The Human Rights Tribunal of Ontario (HRTO) recently found that a Christian Evangelical school that refused to admit the adopted son of a same-sex married couple did not breach the Ontario Human Rights Code.
A married lesbian couple wanted to enroll their adopted child in a privately owned and operated Christian school. Both parents identify as Christian, having been raised in the Evangelical and United Church, respectively.
The parents were looking to enroll their child into something more than a daycare, and were seeking a program that would help prepare him for kindergarten. It was important for them that the program be in a Christian school and provide a religious educational environment.The family lives in a rural area and the only preschool program they could find that suited their needs was one offered by the school in question.
The school rejected the child’s application for admission on the basis that the school had a long-established biblical stance against same-sex marriage and that if the child were allowed to attend, his attendance would violate the school’s values, as outlined in its handbook of Core Family Values and Lifestyle Policy.
The parents argued that their child was denied the opportunity to be admitted to the school’s preschool program because the parents were same-sex. They filed three applications with the HRTO claiming:
The parents testified about the impact of the school’s actions on their family, and on their child in particular, arguing that they felt that their son had been “set back” in terms of development and that he would have benefitted from the exposure to Christian teachings.
Both parents testified that the rejected admission felt like a “kick in the teeth” and that they had not experienced such discriminatory behavior in a very long time. They further felt responsible for their child being affected by their choices, and that their child was being treated differently due to other people’s beliefs.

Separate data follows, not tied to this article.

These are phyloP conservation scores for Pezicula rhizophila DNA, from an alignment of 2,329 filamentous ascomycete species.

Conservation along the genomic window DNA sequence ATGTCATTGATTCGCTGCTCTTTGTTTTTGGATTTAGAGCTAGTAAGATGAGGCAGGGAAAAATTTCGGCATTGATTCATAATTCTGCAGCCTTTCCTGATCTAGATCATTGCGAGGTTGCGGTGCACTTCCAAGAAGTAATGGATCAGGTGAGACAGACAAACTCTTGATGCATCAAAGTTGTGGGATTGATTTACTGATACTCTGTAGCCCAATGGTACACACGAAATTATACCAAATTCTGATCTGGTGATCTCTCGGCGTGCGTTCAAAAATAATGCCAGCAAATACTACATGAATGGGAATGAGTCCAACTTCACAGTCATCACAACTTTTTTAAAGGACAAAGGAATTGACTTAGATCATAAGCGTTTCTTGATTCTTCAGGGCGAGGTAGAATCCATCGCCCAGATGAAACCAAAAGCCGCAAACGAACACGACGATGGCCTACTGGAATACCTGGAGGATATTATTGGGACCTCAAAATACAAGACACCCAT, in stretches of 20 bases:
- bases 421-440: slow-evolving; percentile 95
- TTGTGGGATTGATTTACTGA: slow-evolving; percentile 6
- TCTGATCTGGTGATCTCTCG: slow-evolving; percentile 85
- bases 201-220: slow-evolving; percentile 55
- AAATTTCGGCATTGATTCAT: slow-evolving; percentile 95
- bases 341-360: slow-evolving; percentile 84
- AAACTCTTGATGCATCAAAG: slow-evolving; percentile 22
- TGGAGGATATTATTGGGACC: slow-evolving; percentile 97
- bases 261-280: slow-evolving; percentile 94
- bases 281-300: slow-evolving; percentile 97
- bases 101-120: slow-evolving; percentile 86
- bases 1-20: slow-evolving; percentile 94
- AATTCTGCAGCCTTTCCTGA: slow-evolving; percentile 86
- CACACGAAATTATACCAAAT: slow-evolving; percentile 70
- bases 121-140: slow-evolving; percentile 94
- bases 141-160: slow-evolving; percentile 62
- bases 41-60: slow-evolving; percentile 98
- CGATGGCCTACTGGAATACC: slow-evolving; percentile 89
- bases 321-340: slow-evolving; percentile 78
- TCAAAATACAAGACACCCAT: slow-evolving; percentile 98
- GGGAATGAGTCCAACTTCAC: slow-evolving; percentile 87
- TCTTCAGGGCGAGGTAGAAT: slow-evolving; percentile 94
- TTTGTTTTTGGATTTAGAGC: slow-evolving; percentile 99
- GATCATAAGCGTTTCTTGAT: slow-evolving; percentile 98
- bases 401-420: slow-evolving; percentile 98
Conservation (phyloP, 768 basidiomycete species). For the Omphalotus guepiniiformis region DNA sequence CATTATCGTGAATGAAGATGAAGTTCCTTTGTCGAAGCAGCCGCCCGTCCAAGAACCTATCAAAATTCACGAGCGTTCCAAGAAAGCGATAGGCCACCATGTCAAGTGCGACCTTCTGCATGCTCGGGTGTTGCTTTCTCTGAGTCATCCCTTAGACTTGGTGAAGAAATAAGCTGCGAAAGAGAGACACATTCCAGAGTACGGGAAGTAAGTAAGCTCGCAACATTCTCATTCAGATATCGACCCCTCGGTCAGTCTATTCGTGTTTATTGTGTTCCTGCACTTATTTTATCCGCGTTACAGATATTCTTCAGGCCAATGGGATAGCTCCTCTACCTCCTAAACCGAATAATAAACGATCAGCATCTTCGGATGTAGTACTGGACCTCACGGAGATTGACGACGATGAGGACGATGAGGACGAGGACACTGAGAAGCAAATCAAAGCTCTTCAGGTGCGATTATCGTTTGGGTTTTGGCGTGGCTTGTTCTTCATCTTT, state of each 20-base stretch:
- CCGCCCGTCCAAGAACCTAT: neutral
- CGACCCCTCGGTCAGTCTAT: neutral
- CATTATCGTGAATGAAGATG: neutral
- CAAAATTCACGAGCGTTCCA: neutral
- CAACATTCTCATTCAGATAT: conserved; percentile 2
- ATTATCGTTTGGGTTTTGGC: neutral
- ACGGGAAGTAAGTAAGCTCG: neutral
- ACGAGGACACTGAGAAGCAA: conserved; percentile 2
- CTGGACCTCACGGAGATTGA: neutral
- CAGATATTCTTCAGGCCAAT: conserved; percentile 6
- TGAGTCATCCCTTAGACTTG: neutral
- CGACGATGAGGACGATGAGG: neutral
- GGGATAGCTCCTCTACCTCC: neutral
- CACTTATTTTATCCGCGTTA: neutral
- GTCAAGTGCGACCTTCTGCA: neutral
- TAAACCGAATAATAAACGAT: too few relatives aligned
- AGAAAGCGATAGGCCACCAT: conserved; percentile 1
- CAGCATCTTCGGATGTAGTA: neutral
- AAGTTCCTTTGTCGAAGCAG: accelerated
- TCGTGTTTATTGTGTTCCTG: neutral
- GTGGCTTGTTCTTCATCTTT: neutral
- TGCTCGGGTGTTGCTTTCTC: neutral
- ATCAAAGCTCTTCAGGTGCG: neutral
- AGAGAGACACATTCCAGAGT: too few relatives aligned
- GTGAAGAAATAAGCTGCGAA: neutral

The school claimed that it was a “special interest organization” and that it has not infringed on the parent’s right to equal treatment in services. The school also argued that it is a Christian institution primarily engaged in serving the interests of those individuals identified by a particular creed, and that it is entitled to restrict participation to parents who “subscribe to its creed”.
The school cited a number of legal authorities that recognize the right of a religious community to “determine its own religious and moral identities” and to “set behavioural standards for its members”.
Vice-Chair Khurana noted that the Code contains an exemption for “special interest organizations” under s. 18, and that the school could rely on it as a full defense to what would otherwise be considered discrimination.
The Vice-Chair acknowledged the parents’ argument that admitting their child would not interfere in any significant way with the school’s ability to carry out its mission. In the parents’ view, s. 18 was intended to create safe spaces for groups and to permit Christian schools to focus on Christianity, and was not intended to create a loophole for “corporate discrimination” to exclude a child from the school based on the sexual orientation of that child’s parents.
The adjudicator noted, however, that while the parents in question did not object to their child learning about a view of marriage that was different from their own, the other parents who chose to send their children to the school did do because they shared a set of subjective beliefs sincerely rooted in their faith. To obligate the school to admit a student whose parents did not share those beliefs would encroach on the rights of parents served by that school to practice their religion and creed.
The adjudicator further noted that s. 18 was intended to provide an exemption for religious organization where they are primarily engaged in serving the interests of their religious community.
She concluded by saying:
The school has a well-defined and specific set of creedal beliefs, mission statement and mandate. The [school’s] evidence was clear that the school requires all parents to share these values if they are considering the school for their family. While I empathise with the parents’ feelings of unfairness that their child would not be admitted, the respondent made no secret of its beliefs and was up front that it may not be the right fit for every family.
In this case, as in many human rights cases, a balancing of competing rights and interests was necessarily undertaken. While surprising to some who read the decision, the Vice-Chair ultimately emphasized the importance of protecting the less prevalent views of the school over those of the parents in question, stating:
…the school’s views may not be popular and may not even reflect the views of the majority of Ontarians. This, however, is not a reason to remove this protection for adherents of the school’s creed, and may in fact be a reason to guard it.
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